Malta Criminal Code §§ 163-164 provides that,
163. Whosoever by words, gestures, written matter, whether printed or not, or pictures or by some other visible means, publicly vilifies the Roman Catholic Apostolic Religion which is the religion of Malta, or gives offence to the Roman Catholic Apostolic Religion by vilifying those who profess such religion or its ministers, or anything which forms the object of, or is consecrated to, or is necessarily destined for Roman Catholic worship, shall, on conviction, be liable to imprisonment for a term from one to six months.
164. Whosoever commits any of the acts referred to in the last preceding article against any cult tolerated by law, shall, on conviction, be liable to imprisonment for a term from one to three months.
The Malta Court of Criminal Appeal just interpreted this, and concluded,
The mere fact of dressing up as nun, even if for carnival, but without wearing any religious symbol, cannot reasonably be considered as amounting to public vilification of the Roman Catholic Religion, or of those belonging to such religion, or of its ministers, or of anything which forms the object of, or is consecrated to, or is necessarily destined for Roman Catholic worship. However, if the wearing of such a habit were accompanied with such circumstances of fact, words or gestures which objectively amount to vilification, then there would be an offence in terms of article 163. Cross reference: The Police v. Rokku Abdilla et Criminal Court 13/01/1962.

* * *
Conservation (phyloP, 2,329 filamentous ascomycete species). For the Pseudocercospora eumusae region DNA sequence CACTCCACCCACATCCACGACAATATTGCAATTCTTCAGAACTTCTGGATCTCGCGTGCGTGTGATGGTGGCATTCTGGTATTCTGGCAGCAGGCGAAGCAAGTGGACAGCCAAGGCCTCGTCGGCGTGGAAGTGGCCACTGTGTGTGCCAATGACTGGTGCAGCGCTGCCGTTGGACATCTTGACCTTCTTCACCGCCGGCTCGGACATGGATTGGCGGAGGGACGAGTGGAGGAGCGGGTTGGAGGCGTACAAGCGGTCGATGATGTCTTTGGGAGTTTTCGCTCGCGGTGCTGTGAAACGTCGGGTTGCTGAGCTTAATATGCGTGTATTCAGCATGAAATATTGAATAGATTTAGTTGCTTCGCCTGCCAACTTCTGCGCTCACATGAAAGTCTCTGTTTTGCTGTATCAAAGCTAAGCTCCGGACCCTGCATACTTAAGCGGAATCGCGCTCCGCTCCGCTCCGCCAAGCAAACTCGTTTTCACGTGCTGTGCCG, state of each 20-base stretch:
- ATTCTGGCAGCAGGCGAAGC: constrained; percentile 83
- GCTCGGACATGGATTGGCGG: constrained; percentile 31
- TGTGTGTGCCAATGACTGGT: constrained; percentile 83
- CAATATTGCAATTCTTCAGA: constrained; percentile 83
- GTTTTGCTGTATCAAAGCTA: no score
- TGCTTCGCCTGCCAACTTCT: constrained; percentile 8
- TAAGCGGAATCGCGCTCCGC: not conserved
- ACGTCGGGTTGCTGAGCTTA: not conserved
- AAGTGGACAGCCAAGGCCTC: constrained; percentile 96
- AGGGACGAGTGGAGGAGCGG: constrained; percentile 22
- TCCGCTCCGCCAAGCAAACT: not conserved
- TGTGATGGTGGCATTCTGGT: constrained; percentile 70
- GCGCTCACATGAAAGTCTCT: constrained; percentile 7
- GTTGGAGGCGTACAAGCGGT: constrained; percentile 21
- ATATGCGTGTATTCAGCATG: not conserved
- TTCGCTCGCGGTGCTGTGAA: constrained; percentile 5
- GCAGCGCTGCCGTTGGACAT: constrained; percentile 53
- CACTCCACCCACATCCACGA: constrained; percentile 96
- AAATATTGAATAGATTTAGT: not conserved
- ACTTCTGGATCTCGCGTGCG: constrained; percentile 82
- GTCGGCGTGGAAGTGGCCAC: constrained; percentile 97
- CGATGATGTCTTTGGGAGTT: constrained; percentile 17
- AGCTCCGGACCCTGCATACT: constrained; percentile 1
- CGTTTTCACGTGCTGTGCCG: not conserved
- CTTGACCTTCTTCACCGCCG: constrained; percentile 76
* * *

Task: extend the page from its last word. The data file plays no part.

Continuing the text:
So the ban on religion-vilifying speech remains, and the Maltese courts appear to be willing to enforce it. Thanks to Religion Clause for the pointer.